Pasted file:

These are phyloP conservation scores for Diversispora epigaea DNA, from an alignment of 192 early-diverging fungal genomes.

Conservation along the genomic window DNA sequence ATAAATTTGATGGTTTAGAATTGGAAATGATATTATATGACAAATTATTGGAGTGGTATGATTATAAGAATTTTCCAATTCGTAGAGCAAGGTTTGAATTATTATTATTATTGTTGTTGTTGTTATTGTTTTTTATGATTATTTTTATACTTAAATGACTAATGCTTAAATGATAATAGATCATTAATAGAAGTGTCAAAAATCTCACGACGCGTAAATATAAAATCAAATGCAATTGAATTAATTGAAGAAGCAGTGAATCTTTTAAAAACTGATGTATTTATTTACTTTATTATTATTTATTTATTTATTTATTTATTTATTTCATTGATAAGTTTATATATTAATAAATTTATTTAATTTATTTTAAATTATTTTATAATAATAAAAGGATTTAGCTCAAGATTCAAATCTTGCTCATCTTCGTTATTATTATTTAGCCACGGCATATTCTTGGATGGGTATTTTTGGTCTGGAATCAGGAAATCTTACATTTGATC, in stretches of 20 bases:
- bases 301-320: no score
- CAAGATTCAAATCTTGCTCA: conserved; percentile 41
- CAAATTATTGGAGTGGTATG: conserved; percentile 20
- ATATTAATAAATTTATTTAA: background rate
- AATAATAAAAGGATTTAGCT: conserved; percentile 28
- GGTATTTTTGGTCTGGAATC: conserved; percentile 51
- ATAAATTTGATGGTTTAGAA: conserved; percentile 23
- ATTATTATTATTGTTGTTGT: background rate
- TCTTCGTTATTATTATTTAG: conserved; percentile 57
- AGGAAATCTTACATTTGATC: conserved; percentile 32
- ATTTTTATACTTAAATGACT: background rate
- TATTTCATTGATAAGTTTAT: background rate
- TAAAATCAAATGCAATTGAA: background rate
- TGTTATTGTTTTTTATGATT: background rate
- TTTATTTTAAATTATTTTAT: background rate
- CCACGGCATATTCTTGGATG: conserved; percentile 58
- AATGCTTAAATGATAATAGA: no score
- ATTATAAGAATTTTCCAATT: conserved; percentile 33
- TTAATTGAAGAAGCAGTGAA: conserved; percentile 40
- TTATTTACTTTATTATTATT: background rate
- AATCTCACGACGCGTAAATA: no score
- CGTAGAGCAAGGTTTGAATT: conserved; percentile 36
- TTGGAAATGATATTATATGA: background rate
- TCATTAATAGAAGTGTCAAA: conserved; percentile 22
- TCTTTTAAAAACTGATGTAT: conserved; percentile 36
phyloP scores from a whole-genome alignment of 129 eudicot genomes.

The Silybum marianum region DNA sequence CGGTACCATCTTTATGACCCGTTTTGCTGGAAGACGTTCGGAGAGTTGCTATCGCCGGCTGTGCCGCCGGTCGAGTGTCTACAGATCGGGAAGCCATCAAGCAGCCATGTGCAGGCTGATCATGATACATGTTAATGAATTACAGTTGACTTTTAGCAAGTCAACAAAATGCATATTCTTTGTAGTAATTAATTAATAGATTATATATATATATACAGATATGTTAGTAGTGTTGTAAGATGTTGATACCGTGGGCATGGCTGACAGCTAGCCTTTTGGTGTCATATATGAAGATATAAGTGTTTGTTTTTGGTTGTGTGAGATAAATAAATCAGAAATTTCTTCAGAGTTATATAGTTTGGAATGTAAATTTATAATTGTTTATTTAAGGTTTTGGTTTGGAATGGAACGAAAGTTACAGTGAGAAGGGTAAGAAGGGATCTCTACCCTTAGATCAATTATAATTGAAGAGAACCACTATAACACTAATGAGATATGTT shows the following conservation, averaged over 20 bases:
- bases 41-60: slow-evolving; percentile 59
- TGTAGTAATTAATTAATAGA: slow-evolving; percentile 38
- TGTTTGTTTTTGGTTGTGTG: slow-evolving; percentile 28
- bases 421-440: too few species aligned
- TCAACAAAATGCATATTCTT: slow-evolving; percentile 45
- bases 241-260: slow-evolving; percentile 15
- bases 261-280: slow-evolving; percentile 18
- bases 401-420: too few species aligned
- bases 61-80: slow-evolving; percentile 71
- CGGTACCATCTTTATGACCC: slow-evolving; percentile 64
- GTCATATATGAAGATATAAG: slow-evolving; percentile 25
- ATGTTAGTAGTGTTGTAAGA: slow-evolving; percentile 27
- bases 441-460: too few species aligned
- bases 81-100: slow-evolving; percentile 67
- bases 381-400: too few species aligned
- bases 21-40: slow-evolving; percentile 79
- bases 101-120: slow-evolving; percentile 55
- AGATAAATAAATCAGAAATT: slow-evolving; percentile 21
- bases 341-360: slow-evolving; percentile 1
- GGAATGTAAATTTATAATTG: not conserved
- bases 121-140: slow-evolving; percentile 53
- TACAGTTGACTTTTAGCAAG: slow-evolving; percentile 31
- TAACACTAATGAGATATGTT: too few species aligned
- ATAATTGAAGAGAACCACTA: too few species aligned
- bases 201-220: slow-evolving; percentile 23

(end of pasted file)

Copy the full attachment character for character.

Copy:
These are phyloP conservation scores for Diversispora epigaea DNA, from an alignment of 192 early-diverging fungal genomes.

Conservation along the genomic window DNA sequence ATAAATTTGATGGTTTAGAATTGGAAATGATATTATATGACAAATTATTGGAGTGGTATGATTATAAGAATTTTCCAATTCGTAGAGCAAGGTTTGAATTATTATTATTATTGTTGTTGTTGTTATTGTTTTTTATGATTATTTTTATACTTAAATGACTAATGCTTAAATGATAATAGATCATTAATAGAAGTGTCAAAAATCTCACGACGCGTAAATATAAAATCAAATGCAATTGAATTAATTGAAGAAGCAGTGAATCTTTTAAAAACTGATGTATTTATTTACTTTATTATTATTTATTTATTTATTTATTTATTTATTTCATTGATAAGTTTATATATTAATAAATTTATTTAATTTATTTTAAATTATTTTATAATAATAAAAGGATTTAGCTCAAGATTCAAATCTTGCTCATCTTCGTTATTATTATTTAGCCACGGCATATTCTTGGATGGGTATTTTTGGTCTGGAATCAGGAAATCTTACATTTGATC, in stretches of 20 bases:
- bases 301-320: no score
- CAAGATTCAAATCTTGCTCA: conserved; percentile 41
- CAAATTATTGGAGTGGTATG: conserved; percentile 20
- ATATTAATAAATTTATTTAA: background rate
- AATAATAAAAGGATTTAGCT: conserved; percentile 28
- GGTATTTTTGGTCTGGAATC: conserved; percentile 51
- ATAAATTTGATGGTTTAGAA: conserved; percentile 23
- ATTATTATTATTGTTGTTGT: background rate
- TCTTCGTTATTATTATTTAG: conserved; percentile 57
- AGGAAATCTTACATTTGATC: conserved; percentile 32
- ATTTTTATACTTAAATGACT: background rate
- TATTTCATTGATAAGTTTAT: background rate
- TAAAATCAAATGCAATTGAA: background rate
- TGTTATTGTTTTTTATGATT: background rate
- TTTATTTTAAATTATTTTAT: background rate
- CCACGGCATATTCTTGGATG: conserved; percentile 58
- AATGCTTAAATGATAATAGA: no score
- ATTATAAGAATTTTCCAATT: conserved; percentile 33
- TTAATTGAAGAAGCAGTGAA: conserved; percentile 40
- TTATTTACTTTATTATTATT: background rate
- AATCTCACGACGCGTAAATA: no score
- CGTAGAGCAAGGTTTGAATT: conserved; percentile 36
- TTGGAAATGATATTATATGA: background rate
- TCATTAATAGAAGTGTCAAA: conserved; percentile 22
- TCTTTTAAAAACTGATGTAT: conserved; percentile 36
phyloP scores from a whole-genome alignment of 129 eudicot genomes.

The Silybum marianum region DNA sequence CGGTACCATCTTTATGACCCGTTTTGCTGGAAGACGTTCGGAGAGTTGCTATCGCCGGCTGTGCCGCCGGTCGAGTGTCTACAGATCGGGAAGCCATCAAGCAGCCATGTGCAGGCTGATCATGATACATGTTAATGAATTACAGTTGACTTTTAGCAAGTCAACAAAATGCATATTCTTTGTAGTAATTAATTAATAGATTATATATATATATACAGATATGTTAGTAGTGTTGTAAGATGTTGATACCGTGGGCATGGCTGACAGCTAGCCTTTTGGTGTCATATATGAAGATATAAGTGTTTGTTTTTGGTTGTGTGAGATAAATAAATCAGAAATTTCTTCAGAGTTATATAGTTTGGAATGTAAATTTATAATTGTTTATTTAAGGTTTTGGTTTGGAATGGAACGAAAGTTACAGTGAGAAGGGTAAGAAGGGATCTCTACCCTTAGATCAATTATAATTGAAGAGAACCACTATAACACTAATGAGATATGTT shows the following conservation, averaged over 20 bases:
- bases 41-60: slow-evolving; percentile 59
- TGTAGTAATTAATTAATAGA: slow-evolving; percentile 38
- TGTTTGTTTTTGGTTGTGTG: slow-evolving; percentile 28
- bases 421-440: too few species aligned
- TCAACAAAATGCATATTCTT: slow-evolving; percentile 45
- bases 241-260: slow-evolving; percentile 15
- bases 261-280: slow-evolving; percentile 18
- bases 401-420: too few species aligned
- bases 61-80: slow-evolving; percentile 71
- CGGTACCATCTTTATGACCC: slow-evolving; percentile 64
- GTCATATATGAAGATATAAG: slow-evolving; percentile 25
- ATGTTAGTAGTGTTGTAAGA: slow-evolving; percentile 27
- bases 441-460: too few species aligned
- bases 81-100: slow-evolving; percentile 67
- bases 381-400: too few species aligned
- bases 21-40: slow-evolving; percentile 79
- bases 101-120: slow-evolving; percentile 55
- AGATAAATAAATCAGAAATT: slow-evolving; percentile 21
- bases 341-360: slow-evolving; percentile 1
- GGAATGTAAATTTATAATTG: not conserved
- bases 121-140: slow-evolving; percentile 53
- TACAGTTGACTTTTAGCAAG: slow-evolving; percentile 31
- TAACACTAATGAGATATGTT: too few species aligned
- ATAATTGAAGAGAACCACTA: too few species aligned
- bases 201-220: slow-evolving; percentile 23